Newspaper Circs Fall, Web Numbers Rise

NEW YORK The spring FAS-FAX report from the Audit Bureau of Circulations shows that paid newspaper circulation is on a troubling decline.

It was hoped that the six-month period ending March 2006 would prove that the industry plugged the dam, but the Newspaper Association of America’s semi-annual circ analysis said that daily circulation fell 2.5 percent—one of the industry’s largest recorded drops.

The result was the same for the six-month period ending September 2005, during which daily circulation dropped 2.6 percent. In March 2005, which marked the first full period newspapers turned in numbers in the wake of several circulation misstatements, daily circ fell 1.9 percent.

The downward trend, to some extent, defies geography. The papers that turned in the best results ran the spectrum—the big nationals and the smallest dailies held steady, while major metros with circulations between 250,000 and 500,000 were the most bloodied. According to the NAA, only 182 out of the reporting 770 papers experienced gains.

NAA vice president of circulation John Murray explained that smaller markets are more stable while the larger cities have transient populations.

Publishers making shrewd economic decisions, and a renewed interest in individually paid copies, he said, brought about the declines. Indeed, many of the larger chains emphasized cuts in circulation considered less valuable by advertisers. “You see individual newspapers making deliberate decisions,” Murray said.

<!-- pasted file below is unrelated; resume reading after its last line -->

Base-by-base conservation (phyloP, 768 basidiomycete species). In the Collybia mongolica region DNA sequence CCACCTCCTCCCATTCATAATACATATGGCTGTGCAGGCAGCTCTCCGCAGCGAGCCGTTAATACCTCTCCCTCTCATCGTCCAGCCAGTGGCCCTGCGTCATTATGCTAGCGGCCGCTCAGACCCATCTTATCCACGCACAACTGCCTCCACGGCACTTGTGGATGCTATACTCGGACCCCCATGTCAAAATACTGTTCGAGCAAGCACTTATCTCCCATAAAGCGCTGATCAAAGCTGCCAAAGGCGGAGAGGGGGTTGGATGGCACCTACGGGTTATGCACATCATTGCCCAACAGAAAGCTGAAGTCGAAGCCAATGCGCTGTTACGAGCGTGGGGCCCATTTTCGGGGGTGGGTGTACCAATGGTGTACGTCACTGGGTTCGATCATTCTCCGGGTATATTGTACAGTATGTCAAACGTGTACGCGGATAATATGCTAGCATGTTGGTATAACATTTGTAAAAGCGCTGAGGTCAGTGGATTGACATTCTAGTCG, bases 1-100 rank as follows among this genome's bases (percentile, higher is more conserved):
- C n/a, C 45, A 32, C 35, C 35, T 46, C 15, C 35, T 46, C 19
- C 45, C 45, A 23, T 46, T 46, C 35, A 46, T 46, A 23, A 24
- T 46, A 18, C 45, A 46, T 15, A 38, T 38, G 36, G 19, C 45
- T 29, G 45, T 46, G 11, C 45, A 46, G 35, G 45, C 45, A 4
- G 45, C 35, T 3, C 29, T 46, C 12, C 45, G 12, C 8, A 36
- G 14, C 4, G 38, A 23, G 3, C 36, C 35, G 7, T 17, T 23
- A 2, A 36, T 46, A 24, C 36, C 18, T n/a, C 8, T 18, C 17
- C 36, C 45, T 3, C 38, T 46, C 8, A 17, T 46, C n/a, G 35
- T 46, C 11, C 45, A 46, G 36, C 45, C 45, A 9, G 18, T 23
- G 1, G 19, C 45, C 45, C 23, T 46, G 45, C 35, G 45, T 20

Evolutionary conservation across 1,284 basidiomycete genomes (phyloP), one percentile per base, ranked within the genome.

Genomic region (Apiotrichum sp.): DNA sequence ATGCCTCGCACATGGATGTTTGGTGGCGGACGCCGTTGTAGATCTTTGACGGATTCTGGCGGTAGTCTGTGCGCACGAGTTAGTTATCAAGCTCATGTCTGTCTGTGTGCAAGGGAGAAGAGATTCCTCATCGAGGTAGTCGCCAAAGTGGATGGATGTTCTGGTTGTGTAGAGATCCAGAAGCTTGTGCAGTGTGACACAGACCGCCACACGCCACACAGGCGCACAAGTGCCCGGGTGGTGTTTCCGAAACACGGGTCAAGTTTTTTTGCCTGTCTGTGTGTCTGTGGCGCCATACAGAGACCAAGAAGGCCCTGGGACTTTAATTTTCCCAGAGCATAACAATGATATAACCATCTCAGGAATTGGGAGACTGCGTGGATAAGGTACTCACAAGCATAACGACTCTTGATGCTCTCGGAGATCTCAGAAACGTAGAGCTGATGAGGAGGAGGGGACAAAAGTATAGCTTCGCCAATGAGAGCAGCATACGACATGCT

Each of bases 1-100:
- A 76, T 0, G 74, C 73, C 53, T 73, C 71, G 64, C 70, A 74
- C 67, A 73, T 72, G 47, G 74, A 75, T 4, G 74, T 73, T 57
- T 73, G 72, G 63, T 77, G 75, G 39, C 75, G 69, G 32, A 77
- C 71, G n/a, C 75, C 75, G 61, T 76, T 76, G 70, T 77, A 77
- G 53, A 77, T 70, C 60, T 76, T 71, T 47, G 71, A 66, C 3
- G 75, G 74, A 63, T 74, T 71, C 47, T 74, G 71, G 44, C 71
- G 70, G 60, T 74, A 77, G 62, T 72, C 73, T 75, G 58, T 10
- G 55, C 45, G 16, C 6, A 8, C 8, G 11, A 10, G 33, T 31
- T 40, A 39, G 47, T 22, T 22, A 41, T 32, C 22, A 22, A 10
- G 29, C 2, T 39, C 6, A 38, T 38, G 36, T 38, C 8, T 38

The cost of selling a subscription has also gone up, and publishers are focusing on holding on to people with longer-term subscriptions rather than goosing FAS-FAX numbers with readers who might flee.

While paid-circulation numbers have been sinking, the NAA did release some good news today: More people are flocking to newspaper Web sites. Thirty-seven percent of all online users during Q1 visited a newspaper Web site, an 8 percent increase from the same period a year ago.

“I would argue [the industry] is extremely healthy,” said John Kimball, NAA senior vice president and CMO. “Clearly the business is concerned about declines in net paid circulation. I’m just saying the business is extremely healthy—a lot of work is being done with robust and better Web sites with the idea of a large future audience.”